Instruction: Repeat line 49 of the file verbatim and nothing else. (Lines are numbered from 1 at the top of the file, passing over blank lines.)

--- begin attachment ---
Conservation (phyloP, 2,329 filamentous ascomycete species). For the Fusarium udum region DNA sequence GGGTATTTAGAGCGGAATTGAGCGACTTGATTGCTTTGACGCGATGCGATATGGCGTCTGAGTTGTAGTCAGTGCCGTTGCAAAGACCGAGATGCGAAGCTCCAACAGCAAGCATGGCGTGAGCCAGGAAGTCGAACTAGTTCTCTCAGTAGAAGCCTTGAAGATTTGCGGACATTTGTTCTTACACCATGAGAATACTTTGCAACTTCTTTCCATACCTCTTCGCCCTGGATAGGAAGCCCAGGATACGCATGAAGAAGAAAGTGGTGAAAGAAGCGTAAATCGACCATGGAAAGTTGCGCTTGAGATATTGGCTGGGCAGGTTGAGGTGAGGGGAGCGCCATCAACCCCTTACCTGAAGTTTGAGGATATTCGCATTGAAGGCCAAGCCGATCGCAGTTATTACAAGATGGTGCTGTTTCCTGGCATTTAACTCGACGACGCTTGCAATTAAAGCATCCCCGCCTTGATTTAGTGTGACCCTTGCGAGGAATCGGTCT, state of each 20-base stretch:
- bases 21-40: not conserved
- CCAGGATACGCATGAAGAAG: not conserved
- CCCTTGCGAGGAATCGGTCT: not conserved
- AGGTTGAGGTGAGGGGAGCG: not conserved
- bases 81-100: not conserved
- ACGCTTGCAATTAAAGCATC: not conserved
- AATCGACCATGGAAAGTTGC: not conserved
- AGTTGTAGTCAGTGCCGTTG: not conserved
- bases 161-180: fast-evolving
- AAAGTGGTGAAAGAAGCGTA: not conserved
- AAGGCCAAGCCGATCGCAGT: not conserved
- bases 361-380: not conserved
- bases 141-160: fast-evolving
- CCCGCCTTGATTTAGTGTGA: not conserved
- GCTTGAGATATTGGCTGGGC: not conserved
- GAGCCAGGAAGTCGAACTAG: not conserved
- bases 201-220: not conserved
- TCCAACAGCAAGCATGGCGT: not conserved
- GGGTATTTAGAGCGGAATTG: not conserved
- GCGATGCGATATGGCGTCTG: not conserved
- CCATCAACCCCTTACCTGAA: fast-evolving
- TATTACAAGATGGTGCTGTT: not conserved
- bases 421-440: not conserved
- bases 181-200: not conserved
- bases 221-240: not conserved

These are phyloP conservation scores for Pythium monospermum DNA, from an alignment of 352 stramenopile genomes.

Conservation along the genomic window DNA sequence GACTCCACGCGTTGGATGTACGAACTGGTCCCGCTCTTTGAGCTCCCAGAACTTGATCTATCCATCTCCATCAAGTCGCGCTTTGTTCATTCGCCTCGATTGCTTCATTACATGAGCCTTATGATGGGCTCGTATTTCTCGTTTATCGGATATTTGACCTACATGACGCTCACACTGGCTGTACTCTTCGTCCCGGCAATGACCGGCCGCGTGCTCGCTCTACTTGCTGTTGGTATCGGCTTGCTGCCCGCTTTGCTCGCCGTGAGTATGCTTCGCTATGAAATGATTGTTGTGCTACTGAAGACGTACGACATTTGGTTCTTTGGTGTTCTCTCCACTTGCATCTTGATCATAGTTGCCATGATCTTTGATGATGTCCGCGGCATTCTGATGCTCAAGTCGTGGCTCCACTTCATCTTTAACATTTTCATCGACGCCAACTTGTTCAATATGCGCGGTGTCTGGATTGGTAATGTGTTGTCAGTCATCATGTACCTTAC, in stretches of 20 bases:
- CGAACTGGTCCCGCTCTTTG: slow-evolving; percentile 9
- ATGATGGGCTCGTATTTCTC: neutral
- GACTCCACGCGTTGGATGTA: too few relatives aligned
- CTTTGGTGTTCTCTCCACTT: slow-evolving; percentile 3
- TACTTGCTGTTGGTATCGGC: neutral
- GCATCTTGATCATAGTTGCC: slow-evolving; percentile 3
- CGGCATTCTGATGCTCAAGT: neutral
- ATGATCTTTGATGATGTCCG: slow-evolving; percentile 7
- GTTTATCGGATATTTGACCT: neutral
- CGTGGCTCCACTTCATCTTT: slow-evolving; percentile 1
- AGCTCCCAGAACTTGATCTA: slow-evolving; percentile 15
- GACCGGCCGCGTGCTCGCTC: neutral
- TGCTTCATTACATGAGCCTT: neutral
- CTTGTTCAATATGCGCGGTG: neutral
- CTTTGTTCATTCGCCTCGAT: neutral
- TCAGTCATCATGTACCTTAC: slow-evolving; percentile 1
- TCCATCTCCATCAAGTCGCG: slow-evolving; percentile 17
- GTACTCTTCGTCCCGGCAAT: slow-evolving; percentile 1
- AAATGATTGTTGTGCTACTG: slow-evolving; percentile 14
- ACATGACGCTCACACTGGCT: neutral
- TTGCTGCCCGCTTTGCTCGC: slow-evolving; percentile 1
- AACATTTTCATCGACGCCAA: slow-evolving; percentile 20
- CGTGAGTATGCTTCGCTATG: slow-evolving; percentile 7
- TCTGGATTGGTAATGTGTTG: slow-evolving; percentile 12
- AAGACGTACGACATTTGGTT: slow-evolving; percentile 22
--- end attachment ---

- TTGCTGCCCGCTTTGCTCGC: slow-evolving; percentile 1